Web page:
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Dentsu’s involvement in Tokyo Olympic Games bid questioned by investigators

The company says its activities during Tokyo’s campaign adhered to the IOC’s rules of conduct.

Japanese advertising giant Dentsu donated millions of dollars to Tokyo's successful bid to host the 2020 Olympic Games, and lobbied members of the International Olympic Committee (IOC) in 2013 despite holding a long-term contract with that body to market the Games.

Reuters also reports that Dentsu worked with a Singaporean consultant suspected by French investigators of bribing Olympic voters in Tokyo's favour.

The consultant, Tan Tong Han, is suspected to have passed a sum of $2.3 million – paid to his company, Black Tidings, by Tokyo’s campaign committee – to Papa Massata Diack, the son of International Olympic Council member Lamine Diack, to buy votes for Tokyo. Diack was convicted in France on 16 September in a separate case, for covering up Russian doping in return for bribes. He was sentenced to at least two years in jail.

According to Reuters, Dentsu transferred $6.2 million into the sponsorship account of the Tokyo campaign. The previously undisclosed contribution was more than 10% of the total that bid sponsors provided.

Dentsu has confirmed the payment, but declined to specify the amount. It said said its staff had provided “advice and information to the bid committee” when requested but had no official consulting role.

The company said its activities during Tokyo’s campaign adhered to the IOC’s rules of conduct and, to its understanding, did not infringe on the rule that prohibited IOC sponsors and marketing partners from supporting or promoting any candidate cities involved in an Olympic bid.

Article 10 of the IOC’s rules of conduct for cities vying to host the games states that its top tier of advertisers and marketing partners “shall refrain from supporting or promoting any of the cities” in order to “preserve the integrity and neutrality” of the bidding process.

“We provided a donation in response to a request for support from the bid committee, after an adequate internal corporate process,” Dentsu said in a statement. It did not say how the money was used.

The IOC told Reuters that Dentsu had been “contracted by the IOC to deliver services which were not linked to the candidature of any city.”

What is Dentsu suspected of doing?

• French investigators are investigating whether bribes were paid to secure the Tokyo games and are scrutinizing Dentsu’s role.

• Dentsu endorsed the hiring of Tan by the Tokyo Olympic campaign. Its role is laid out in transcripts of interviews company executives gave to investigators appointed by the Japanese Olympic Committee (JOC) to examine whether there had been any wrongdoing in the course of Tokyo’s campaign to host the Games.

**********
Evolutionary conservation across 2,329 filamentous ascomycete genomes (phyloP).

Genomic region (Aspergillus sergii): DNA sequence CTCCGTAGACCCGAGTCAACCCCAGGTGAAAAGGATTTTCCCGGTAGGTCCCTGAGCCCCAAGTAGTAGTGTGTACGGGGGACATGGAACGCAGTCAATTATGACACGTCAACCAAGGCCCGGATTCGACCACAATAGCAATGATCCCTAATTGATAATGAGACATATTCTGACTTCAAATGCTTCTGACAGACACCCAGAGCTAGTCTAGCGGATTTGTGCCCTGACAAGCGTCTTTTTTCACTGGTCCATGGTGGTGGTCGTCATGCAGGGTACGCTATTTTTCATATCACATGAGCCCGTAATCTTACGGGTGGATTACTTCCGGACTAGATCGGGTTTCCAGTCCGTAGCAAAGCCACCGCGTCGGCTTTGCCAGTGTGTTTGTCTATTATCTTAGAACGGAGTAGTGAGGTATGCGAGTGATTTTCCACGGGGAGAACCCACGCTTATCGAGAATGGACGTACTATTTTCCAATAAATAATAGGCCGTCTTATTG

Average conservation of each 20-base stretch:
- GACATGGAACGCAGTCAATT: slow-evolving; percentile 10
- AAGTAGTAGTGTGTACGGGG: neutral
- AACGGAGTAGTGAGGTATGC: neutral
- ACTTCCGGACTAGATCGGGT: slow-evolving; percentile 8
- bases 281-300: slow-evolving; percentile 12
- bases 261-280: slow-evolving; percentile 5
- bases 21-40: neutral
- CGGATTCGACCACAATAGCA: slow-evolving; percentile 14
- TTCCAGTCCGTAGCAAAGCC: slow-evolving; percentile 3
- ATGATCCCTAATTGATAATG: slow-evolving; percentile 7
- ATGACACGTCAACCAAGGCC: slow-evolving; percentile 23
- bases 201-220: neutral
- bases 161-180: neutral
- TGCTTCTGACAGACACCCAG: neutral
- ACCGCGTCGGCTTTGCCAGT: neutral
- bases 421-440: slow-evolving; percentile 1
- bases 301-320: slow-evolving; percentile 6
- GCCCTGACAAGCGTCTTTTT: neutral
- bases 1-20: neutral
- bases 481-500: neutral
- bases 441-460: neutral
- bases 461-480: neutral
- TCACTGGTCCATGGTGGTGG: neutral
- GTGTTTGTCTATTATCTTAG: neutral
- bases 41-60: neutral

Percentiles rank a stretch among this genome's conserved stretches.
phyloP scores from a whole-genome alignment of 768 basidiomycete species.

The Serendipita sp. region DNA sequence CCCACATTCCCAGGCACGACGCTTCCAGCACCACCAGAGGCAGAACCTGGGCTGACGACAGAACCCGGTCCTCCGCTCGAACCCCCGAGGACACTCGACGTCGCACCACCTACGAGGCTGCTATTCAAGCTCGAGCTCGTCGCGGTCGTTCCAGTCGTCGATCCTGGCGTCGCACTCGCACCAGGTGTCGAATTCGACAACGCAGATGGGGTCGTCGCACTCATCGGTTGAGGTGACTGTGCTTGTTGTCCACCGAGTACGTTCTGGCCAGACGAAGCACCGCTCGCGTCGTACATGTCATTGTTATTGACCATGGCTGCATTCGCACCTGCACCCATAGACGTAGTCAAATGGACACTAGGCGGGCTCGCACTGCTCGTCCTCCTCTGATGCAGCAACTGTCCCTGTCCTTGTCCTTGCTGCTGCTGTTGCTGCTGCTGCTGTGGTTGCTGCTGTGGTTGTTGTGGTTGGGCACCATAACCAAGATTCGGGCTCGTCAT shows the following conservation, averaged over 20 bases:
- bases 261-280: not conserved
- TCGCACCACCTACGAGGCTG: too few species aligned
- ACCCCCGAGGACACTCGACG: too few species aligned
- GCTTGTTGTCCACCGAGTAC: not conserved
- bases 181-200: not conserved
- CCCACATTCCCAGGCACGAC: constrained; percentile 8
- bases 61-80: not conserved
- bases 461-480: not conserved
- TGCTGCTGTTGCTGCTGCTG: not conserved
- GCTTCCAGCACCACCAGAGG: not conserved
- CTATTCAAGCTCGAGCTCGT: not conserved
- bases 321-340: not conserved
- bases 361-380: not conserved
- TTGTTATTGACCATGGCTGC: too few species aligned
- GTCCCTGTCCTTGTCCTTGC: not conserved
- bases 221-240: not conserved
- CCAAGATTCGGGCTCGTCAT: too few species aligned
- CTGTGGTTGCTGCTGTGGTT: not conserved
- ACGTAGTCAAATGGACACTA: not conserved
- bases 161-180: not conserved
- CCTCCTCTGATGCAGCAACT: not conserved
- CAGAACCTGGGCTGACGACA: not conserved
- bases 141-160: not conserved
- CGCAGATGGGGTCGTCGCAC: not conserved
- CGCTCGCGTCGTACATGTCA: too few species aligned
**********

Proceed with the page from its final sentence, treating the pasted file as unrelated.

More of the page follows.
• Kiyoshi Nakamura, a senior Dentsu executive, told JOC investigators in 2016 that the IOC had what he called an “adult understanding” of Dentsu’s role in working directly with the Tokyo campaign. “They (the IOC) told us not to do it publicly,” Nakamura told investigators, according to a transcript of his 2016 interview seen by Reuters, not previously reported.

Why is the bid being investigated?

• The investigators hired by the JOC to look into whether any corruption took place in the Tokyo bid found no wrongdoing in a final report made public in 2016. The records from the JOC probe, including interview transcripts, were never given to French prosecutors.

• Former JOC chief Tsunekazu Takeda was put under ‘formal investigation’ by French prosecutors because he signed off on hiring Tan. Takeda stepped down from both the IOC and the JOC last year.

• Nakamura, who ran Dentsu’s sports business at the time of the campaign, told JOC investigators that Dentsu “knew the most” about IOC members and wanted to assist the Japanese cause.

• Nakamura told JOC investigators in 2016 that he was asked for his opinion on Tan by two members of Tokyo’s campaign. Nakamura said he replied that Tan had done good work on other major sports events and conveyed his support for hiring the consultant to Nobumoto Higuchi, the then-secretary general of the Tokyo bid.

• Nakamura’s interview transcript shows he also told JOC investigators that Tan could “secure” IOC members such as Sergey Bubka, senior vice president at the International Association of Athletics Federations.

• In interviews with Reuters, both Higuchi and his deputy Kohei Torita, said Dentsu’s input was key to Tan’s hiring. According to the transcript, Torita told investigators: “We wanted to do this after Nakamura said ‘this guy is very good.’”

• After retaining Tan in July 2013, Torita said officials involved in Tokyo’s campaign had no direct communication with him. “After that, Dentsu stepped in as an intermediary,” coordinating on communications and invoices, the former Tokyo campaign official told JOC investigators, according to transcripts of interviews seen by Reuters.

• Both Torita and Nakamura told the investigators Dentsu had frequent contacts with Tan’s company, Black Tidings. At the end of July, Takeda approved the first payment to Black Tidings, a transfer of nearly $1 million.

• Shortly after Tokyo won the Olympics in September 2013, Dentsu contacted officials working for Tokyo’s campaign to relay Tan’s request for additional payment, Torita said, without identifying the officials.

• A month later, Tan received a second payment of $1.3 million from Tokyo’s campaign committee, bank records show. Torita, who created the contract for the payment, told JOC investigators it was a “success fee” paid to consultants after Tokyo clinched the Games.

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